Sunday 30 July 2023

Bad Behaviour: NZIFF Review

Bad Behaviour: NZIFF Review

Writer, director and executive producer Alice Englert may have taken on a little too much in this scrappy, messy film about scrappy, messy lives that doesn't quite coalesce in the ways that maybe she would have wanted.

When mother Lucy (Connelly, always engaging throughout) attends a retreat headed up by Ben Whishaw's wispy Elon (motto - "Never give into hope") she hopes to find something deep within that's lain dormant for too long.

Bad Behaviour: NZIFF Review

Before beginning the retreat, she tries to connect with her stuntwoman daughter Dylan (Englert) clearing implying there are fractious elements that need addressing. But unable to say what's needed, Lucy heads to the retreat and to new challenges in the form of Dasha Nekrasova's DJ and model.

It may well be billed as a portrait of whimsical women and an investigation of the complexities, but most of Bad Behaviour teeters between tones of uncertainty and moments of bravura film-making. Both Englert and Connelly rise above their own material with performances that engage, but with a script that barely makes it past overly coherent, Bad Behaviour never quite connects in a way it should do.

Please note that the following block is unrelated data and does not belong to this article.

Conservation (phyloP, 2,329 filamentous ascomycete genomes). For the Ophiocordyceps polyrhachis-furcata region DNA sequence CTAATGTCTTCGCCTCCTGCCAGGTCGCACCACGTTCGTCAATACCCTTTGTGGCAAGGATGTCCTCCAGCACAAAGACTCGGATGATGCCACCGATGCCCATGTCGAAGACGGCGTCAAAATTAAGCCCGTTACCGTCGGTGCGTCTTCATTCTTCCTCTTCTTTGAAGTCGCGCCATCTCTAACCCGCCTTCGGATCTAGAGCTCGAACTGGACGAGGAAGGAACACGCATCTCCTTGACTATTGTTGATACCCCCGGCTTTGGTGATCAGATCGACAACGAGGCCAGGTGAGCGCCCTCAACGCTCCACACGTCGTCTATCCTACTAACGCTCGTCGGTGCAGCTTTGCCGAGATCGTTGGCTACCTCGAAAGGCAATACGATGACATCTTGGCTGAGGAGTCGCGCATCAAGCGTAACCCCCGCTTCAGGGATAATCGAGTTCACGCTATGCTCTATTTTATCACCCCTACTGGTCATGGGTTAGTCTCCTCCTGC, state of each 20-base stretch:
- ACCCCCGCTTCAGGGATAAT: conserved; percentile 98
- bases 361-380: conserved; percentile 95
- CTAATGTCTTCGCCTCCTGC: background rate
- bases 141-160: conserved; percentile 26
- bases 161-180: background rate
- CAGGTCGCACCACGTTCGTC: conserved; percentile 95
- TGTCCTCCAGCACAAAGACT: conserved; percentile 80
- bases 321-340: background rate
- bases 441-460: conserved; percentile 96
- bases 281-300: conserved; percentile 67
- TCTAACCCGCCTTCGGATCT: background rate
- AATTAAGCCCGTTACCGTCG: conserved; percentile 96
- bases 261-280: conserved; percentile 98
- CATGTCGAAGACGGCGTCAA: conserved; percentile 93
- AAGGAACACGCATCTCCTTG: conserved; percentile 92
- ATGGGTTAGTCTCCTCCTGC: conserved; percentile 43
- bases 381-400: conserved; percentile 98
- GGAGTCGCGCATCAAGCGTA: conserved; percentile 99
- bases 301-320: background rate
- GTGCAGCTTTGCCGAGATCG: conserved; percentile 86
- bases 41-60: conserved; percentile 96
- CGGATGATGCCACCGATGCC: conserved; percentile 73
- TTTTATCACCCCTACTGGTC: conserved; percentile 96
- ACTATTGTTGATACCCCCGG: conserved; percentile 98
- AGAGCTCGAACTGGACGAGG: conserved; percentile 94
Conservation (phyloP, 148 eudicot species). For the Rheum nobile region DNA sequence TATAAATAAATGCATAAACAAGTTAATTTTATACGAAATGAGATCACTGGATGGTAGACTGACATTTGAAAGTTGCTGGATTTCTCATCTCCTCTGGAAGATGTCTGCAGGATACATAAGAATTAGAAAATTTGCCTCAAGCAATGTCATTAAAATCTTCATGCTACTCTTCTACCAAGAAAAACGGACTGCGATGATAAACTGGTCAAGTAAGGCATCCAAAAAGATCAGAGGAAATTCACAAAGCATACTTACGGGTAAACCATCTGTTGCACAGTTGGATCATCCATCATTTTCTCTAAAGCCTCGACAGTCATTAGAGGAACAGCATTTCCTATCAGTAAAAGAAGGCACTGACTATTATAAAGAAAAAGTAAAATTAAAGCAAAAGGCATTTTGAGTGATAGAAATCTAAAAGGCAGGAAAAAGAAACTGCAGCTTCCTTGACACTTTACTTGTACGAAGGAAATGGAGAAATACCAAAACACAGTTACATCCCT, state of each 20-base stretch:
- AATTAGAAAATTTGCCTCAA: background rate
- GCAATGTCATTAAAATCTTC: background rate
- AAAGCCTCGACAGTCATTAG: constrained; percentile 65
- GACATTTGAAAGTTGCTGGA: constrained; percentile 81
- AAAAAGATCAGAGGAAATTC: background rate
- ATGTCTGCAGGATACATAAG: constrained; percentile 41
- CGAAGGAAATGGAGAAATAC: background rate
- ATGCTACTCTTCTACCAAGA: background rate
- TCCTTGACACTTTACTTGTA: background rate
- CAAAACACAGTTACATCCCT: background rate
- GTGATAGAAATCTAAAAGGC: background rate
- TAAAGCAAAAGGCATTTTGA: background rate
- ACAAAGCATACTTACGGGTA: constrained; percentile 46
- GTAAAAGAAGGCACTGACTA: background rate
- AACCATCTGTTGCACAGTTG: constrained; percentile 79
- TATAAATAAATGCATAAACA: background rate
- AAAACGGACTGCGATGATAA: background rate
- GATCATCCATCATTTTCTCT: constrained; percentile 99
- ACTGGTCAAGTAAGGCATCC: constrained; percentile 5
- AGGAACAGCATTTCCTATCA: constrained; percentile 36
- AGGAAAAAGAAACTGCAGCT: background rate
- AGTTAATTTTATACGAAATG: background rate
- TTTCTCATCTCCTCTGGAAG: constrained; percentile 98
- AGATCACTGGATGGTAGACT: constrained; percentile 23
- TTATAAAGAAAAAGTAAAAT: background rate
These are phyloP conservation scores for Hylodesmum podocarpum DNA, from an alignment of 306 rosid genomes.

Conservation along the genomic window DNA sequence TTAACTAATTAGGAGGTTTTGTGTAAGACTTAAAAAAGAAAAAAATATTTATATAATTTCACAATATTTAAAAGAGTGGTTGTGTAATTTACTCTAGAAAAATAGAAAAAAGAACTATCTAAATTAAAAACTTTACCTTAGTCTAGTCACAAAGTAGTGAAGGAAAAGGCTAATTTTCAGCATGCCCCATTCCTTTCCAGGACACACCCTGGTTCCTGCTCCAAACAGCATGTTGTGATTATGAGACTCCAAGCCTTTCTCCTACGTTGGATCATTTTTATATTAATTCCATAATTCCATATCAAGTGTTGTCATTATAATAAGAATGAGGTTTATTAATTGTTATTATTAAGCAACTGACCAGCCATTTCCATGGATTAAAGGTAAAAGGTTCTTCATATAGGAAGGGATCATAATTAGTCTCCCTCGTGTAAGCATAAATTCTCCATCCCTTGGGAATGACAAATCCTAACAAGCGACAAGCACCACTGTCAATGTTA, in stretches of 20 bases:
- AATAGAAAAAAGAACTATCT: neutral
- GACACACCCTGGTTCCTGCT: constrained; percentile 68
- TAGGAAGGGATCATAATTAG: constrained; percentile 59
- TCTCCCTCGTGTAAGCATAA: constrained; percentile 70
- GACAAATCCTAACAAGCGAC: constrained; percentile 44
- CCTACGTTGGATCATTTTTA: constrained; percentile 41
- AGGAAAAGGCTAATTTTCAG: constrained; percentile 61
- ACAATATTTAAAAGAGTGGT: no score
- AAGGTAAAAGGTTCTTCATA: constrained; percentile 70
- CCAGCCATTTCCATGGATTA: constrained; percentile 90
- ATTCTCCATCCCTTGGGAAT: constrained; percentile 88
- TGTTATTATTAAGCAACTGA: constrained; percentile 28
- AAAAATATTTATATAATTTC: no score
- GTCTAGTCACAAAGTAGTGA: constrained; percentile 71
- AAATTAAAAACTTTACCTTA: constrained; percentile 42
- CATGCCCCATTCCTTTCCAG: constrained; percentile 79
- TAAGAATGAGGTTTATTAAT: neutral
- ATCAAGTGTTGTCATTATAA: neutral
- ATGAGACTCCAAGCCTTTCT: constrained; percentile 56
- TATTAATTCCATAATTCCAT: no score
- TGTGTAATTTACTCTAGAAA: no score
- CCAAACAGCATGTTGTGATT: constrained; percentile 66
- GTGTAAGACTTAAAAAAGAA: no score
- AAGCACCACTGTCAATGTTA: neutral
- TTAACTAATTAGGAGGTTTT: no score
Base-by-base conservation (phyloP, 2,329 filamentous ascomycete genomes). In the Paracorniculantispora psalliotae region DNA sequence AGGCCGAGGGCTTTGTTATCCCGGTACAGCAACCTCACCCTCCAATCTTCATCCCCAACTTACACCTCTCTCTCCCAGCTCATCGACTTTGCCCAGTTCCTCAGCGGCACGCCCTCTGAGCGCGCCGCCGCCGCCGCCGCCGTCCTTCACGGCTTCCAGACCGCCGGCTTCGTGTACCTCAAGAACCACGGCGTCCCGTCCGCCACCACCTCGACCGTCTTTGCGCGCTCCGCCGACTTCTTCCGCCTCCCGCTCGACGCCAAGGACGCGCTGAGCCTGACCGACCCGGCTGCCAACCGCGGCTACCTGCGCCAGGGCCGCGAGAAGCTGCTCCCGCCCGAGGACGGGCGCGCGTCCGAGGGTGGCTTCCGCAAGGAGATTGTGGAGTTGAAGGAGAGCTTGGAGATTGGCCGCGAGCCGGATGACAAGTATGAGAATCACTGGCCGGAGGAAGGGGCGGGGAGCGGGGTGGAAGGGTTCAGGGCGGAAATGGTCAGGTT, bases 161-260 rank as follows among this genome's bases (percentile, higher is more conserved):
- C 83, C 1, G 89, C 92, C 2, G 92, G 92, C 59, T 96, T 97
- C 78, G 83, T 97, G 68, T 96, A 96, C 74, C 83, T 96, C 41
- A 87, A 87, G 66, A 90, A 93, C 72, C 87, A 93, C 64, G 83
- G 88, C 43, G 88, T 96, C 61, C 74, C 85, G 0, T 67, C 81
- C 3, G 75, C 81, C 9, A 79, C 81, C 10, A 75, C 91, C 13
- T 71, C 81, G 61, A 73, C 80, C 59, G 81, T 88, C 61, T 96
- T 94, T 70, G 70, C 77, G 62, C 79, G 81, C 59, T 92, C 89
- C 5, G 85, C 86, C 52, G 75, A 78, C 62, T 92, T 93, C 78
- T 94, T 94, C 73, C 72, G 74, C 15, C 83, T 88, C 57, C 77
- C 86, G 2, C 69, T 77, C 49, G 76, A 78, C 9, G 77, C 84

It feels unchannelled and disconnected to what it wants to do throughout, and while the likes of Ana Scotney and Marlon Williams add layers to the film, they feel underused as the script battles its own demons to head toward a conclusion.

Lacking a clear vision cripples most of Bad Behaviour and while it's no bad idea to have a film about messy people, its execution feels too messy and too uncertain of the destination to make the journey as fulfilling as it could or should be.

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